Keywords: Titanium; Copper; Biocompatibility; Monocyte; Apoptosis; Cell viability; Cytokine


Influence of anionic monomer content on the biodegradation and toxicity of polyvinyl-urethane carbonate-ceramic interpenetrating phase composites by Liu Yang; Jason Hong; Jian Wang; Robert M Pilliar; J. Paul Santerre (pp. 5951-5959).
The objective of this study was to characterize a series of anionic biodegradable polymer resins for their compatibility in a biological environment, comparing them with respect to the influence of ionic function on enzyme catalyzed biodegradation when the polymers were incorporated into a porous calcium polyphosphate (CPP) 3-D structure to form an interpenetrating phase composite (IPC). The swelling behavior of the polymers was investigated by immersing the cured polymer resins in growth media at 37C. In vitro cytotoxicity of the polymer resins was assessed using a HeLa cell line. Cell viability increased when the amount of low molecular weight monomer was minimized. Despite observing that the addition of carboxylic acid groups into the polymer resin chains contributed to an improvement of the chemical bonding between the polymer and the CPP, the addition of high ionic content into the resin led to the greatest loss of bending strength for the samples incubated in phosphate buffer and cholesterol esterase enzyme solutions, when compared to their as made state. The increased degradation for the higher ionic component materials and their loss of physical strength was attributed to enhanced hydrolysis within the materials and by water transport deep within the composites, via the anionic components of the resin. The findings indicated that the introduction of anionic content must be optimized to promote increased mechanical performance for the CPP, balancing the features of polymer CPP bonding versus polymer swelling and cytotoxicity.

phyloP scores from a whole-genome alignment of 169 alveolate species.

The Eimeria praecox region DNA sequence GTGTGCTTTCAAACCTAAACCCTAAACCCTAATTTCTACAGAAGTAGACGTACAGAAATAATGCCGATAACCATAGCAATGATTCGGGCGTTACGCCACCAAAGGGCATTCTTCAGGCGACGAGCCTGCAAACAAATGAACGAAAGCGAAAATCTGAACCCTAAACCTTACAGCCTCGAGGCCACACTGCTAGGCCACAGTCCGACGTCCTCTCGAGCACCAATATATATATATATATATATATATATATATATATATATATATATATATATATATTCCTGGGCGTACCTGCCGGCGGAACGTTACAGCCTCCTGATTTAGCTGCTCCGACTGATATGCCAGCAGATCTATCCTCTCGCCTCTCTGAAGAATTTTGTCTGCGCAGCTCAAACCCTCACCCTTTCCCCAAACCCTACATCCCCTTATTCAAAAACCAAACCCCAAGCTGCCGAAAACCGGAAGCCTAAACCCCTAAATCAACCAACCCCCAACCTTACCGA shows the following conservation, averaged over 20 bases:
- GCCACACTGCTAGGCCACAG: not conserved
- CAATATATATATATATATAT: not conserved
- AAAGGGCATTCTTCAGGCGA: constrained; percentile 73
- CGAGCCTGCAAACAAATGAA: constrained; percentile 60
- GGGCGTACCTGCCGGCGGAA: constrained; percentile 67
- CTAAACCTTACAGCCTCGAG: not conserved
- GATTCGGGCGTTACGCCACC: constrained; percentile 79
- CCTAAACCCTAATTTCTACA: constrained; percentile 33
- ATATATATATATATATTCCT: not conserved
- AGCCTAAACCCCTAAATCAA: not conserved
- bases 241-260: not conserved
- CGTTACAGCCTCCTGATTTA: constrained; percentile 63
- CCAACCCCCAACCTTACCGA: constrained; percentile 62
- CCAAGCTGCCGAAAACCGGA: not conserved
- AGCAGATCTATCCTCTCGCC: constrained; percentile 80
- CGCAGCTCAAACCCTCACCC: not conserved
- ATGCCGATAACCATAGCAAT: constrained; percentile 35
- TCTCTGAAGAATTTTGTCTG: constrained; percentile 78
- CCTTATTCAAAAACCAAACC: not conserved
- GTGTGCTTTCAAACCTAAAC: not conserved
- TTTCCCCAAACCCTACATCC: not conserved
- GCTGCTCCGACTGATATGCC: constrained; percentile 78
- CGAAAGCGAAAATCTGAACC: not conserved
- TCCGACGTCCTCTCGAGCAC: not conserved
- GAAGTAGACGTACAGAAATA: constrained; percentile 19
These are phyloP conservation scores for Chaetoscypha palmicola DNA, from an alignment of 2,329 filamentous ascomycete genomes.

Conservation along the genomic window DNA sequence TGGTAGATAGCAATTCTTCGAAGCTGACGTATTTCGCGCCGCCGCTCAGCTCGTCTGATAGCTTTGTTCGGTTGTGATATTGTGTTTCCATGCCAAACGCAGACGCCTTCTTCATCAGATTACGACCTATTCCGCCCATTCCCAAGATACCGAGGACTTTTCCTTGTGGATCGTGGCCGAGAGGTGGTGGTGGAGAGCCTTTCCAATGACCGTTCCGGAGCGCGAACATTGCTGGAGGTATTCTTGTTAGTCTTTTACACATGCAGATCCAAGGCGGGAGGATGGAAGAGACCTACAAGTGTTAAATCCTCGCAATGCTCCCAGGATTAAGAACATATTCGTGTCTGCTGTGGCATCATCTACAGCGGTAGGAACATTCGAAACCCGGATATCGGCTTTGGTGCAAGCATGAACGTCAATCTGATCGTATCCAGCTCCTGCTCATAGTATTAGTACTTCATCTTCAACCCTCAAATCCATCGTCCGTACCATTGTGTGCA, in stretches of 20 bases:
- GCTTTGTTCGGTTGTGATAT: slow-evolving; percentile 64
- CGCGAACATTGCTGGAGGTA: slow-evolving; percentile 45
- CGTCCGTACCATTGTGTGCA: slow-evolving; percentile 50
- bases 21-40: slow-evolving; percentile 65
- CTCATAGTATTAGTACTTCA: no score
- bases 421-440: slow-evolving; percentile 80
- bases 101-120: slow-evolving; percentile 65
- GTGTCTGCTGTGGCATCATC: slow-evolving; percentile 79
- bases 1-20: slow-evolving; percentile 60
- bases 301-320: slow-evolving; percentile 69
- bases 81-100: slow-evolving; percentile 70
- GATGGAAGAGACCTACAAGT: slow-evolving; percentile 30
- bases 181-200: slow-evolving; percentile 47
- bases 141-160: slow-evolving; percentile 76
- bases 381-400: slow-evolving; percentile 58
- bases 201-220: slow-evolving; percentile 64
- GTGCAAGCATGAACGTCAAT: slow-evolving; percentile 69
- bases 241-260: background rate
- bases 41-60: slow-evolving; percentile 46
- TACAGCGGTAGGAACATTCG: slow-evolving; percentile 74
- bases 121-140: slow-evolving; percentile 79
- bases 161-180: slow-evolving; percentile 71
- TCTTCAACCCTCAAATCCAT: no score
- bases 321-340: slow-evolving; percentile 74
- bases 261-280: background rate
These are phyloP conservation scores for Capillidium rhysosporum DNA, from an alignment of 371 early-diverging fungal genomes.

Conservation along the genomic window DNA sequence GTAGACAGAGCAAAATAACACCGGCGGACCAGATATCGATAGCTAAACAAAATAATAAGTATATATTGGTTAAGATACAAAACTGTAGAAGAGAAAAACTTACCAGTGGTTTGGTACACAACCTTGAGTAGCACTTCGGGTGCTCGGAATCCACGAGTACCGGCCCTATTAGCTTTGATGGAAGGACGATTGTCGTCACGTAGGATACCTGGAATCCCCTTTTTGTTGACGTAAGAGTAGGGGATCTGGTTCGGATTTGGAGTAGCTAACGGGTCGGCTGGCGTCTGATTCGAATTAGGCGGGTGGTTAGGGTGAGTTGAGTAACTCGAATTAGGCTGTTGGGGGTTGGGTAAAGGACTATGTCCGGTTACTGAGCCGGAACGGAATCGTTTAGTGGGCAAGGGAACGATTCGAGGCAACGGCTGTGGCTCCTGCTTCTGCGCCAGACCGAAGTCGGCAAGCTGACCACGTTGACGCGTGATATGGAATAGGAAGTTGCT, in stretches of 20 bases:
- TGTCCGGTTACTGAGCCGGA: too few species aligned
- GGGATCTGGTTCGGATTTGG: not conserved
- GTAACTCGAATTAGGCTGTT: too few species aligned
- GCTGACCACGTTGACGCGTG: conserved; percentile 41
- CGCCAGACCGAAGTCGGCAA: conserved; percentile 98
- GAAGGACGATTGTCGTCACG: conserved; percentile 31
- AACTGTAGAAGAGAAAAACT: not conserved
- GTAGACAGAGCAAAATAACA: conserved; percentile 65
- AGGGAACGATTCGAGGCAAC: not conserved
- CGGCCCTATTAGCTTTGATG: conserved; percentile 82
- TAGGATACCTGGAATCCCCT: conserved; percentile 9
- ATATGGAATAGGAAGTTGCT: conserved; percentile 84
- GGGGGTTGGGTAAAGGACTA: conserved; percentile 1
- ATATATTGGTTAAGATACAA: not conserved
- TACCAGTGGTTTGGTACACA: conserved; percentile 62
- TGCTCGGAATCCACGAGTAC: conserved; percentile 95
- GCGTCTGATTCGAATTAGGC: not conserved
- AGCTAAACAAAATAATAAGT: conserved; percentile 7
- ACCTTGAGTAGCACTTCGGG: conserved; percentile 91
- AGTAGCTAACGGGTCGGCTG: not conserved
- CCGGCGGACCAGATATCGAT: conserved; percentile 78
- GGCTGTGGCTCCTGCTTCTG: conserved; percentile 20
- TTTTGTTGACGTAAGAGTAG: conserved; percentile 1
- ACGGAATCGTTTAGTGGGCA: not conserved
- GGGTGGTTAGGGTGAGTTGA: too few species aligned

Keywords: Enzymes; Biodegradation; Bending strength; Cytotoxicity; Interfacial shear strength; Interpenetrating phase composite


Polysaccharide-protein surface modification of titanium via a layer-by-layer technique: Characterization and cell behaviour aspects by Kaiyong Cai; Annett Rechtenbach; Jianyuan Hao; J. Jrg Bossert; Klaus D. Jandt (pp. 5960-5971).